In an effort to increase aviation travel, China is developing methods to mitigate the effects of its zero-COVID policy.
As China draws closer to ending its global isolation, the State Council of China urged the country’s Civil Aviation Administration (CAAC) to get ready for gradual but significant changes in existing aviation traffic. Bloomberg reported this information, citing industry sources.
The administration wants to restore aviation traffic to pre-pandemic levels, according to persons with knowledge of the situation, though it is unclear when the plan might be implemented.
In comparison to the same time last year, the CAAC predicts that the number of international passenger flights into the nation could treble between October 2022 and March 2023.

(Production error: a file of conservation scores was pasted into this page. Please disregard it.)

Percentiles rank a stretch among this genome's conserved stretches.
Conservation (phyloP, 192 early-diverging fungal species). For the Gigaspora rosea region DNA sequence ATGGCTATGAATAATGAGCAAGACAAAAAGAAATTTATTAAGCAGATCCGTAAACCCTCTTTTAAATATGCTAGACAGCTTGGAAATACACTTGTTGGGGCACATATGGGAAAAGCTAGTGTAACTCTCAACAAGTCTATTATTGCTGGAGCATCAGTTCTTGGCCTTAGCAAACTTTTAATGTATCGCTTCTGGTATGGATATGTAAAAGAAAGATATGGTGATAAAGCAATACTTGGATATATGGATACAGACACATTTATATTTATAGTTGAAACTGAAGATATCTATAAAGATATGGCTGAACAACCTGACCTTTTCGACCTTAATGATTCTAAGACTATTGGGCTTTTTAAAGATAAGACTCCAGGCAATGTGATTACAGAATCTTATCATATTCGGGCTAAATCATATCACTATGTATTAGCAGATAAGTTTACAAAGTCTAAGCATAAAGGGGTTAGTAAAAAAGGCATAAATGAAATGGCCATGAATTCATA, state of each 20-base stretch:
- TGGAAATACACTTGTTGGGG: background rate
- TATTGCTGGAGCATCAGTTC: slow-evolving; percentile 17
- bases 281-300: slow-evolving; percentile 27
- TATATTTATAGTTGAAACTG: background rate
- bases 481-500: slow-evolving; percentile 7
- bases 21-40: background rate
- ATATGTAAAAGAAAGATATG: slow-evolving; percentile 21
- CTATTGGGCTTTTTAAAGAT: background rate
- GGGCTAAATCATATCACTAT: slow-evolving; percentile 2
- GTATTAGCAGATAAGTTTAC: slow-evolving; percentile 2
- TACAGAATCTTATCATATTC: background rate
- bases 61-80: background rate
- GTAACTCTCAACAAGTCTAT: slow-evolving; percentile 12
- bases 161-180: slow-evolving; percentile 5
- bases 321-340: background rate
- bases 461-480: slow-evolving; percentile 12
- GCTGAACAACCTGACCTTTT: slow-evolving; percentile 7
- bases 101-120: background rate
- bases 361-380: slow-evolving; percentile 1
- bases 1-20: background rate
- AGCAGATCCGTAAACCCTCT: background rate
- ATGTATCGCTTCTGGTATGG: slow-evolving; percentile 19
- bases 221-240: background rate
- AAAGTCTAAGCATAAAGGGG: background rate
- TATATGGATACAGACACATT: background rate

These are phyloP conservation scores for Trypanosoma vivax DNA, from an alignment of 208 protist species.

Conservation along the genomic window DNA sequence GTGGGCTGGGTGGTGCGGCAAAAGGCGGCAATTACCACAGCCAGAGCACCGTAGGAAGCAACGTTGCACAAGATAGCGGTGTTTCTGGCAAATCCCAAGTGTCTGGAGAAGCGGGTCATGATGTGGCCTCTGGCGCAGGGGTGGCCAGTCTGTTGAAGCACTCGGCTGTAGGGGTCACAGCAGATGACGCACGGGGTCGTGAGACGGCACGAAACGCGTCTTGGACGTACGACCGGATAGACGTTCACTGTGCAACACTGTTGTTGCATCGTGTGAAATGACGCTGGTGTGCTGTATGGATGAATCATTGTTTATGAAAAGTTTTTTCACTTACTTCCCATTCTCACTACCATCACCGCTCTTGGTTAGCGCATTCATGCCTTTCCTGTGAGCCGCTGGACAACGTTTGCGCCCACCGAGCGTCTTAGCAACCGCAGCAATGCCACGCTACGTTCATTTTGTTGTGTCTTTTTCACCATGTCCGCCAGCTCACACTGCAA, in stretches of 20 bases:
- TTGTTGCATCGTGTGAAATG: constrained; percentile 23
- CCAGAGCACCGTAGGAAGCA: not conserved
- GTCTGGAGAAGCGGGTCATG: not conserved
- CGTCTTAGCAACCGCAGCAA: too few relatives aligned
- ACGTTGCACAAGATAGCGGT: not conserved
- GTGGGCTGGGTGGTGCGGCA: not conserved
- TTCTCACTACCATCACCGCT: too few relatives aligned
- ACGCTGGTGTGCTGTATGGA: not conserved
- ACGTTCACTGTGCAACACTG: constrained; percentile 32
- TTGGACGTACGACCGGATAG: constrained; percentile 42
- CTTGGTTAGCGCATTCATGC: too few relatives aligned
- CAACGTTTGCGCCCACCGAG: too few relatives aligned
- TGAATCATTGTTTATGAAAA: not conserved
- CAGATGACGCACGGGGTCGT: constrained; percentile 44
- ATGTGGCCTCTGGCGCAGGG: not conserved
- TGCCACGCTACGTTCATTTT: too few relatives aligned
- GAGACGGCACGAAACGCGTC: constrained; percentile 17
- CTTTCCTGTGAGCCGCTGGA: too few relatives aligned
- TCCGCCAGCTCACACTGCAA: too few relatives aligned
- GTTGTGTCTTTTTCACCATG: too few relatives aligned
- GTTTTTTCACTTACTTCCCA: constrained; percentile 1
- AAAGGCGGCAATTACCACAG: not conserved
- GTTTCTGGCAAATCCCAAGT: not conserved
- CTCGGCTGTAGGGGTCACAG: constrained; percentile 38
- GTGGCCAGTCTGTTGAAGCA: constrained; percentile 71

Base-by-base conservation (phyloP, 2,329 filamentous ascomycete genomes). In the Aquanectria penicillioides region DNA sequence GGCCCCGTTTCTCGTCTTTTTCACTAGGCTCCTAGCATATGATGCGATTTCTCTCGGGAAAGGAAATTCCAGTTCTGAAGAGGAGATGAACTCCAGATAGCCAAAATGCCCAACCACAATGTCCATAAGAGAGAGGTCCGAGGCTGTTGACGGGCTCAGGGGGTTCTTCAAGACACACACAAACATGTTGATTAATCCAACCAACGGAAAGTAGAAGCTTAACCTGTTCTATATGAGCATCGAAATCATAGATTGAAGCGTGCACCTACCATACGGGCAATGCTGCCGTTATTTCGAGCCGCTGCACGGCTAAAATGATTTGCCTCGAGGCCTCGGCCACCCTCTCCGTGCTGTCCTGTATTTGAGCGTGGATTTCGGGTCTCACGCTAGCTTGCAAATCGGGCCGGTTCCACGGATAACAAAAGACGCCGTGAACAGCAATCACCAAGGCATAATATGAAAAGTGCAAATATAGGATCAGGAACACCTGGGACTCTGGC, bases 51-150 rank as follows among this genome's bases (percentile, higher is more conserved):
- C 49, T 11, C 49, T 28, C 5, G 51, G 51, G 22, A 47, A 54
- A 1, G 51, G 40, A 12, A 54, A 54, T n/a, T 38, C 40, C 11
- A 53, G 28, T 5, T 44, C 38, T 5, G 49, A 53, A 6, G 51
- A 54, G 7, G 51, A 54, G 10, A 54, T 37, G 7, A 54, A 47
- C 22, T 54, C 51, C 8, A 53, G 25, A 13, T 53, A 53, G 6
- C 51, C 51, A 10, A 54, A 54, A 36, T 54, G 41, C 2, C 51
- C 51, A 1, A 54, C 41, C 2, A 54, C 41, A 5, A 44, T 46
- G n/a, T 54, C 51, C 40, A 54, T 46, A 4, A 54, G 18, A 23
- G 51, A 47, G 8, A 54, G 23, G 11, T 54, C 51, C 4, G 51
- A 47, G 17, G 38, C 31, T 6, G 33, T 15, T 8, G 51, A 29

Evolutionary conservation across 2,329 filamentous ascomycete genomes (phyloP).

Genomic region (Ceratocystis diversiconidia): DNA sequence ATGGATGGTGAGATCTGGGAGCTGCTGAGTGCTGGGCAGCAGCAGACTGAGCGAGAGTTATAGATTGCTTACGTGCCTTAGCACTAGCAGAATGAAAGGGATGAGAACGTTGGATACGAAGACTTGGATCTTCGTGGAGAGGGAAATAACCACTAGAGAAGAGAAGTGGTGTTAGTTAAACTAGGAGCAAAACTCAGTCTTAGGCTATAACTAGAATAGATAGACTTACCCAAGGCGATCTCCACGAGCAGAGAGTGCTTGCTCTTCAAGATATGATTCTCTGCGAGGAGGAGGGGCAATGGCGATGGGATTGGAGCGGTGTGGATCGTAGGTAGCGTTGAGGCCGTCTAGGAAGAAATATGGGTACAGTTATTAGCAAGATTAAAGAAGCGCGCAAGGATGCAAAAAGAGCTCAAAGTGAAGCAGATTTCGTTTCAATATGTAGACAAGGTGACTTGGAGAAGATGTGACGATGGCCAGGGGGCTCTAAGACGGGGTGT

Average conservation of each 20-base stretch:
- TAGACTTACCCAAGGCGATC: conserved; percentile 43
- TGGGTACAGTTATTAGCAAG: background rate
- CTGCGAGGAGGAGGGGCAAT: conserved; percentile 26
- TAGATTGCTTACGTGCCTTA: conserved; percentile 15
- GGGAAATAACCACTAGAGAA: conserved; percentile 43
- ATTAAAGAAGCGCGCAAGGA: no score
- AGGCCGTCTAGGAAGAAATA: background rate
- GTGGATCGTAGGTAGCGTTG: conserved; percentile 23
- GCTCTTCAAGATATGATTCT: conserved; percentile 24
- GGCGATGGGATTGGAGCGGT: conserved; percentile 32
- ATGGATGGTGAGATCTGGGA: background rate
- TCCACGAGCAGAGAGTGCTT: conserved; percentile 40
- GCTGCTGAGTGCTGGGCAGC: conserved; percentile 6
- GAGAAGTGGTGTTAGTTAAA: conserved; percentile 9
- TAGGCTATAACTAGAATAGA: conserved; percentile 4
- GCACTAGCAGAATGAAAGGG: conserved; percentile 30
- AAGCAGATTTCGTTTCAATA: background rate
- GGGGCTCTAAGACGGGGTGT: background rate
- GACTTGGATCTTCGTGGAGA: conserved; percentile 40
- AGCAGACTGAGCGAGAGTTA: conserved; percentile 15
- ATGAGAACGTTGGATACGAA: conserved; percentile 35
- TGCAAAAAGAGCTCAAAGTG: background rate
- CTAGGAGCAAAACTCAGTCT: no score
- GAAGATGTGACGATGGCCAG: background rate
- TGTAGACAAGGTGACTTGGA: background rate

According to reports, the administration is thinking of relaxing the requirement that visitors remain isolated for 10 days after entering the nation.
According to the sources, in an effort to reduce the financial burden and increase air traffic, officials may reduce the need to two days of mandatory quarantine in a hotel and five days of self-isolation at home.
Additionally, according to reports, the government will keep cutting short the time it prohibits certain travel routes when it discovers that individuals on arriving international aircraft have COVID-19 positivity.
In accordance with the previous regulation, if the government discovered five or more confirmed COVID-19 cases, airlines were required to halt operations on specific routes into China for up to two weeks.
In August 2022, China modified its aviation regulations. If 4% or more of the passengers on a flight are infected, inbound routes are suspended for one week; 8% or more results in a two-week ban.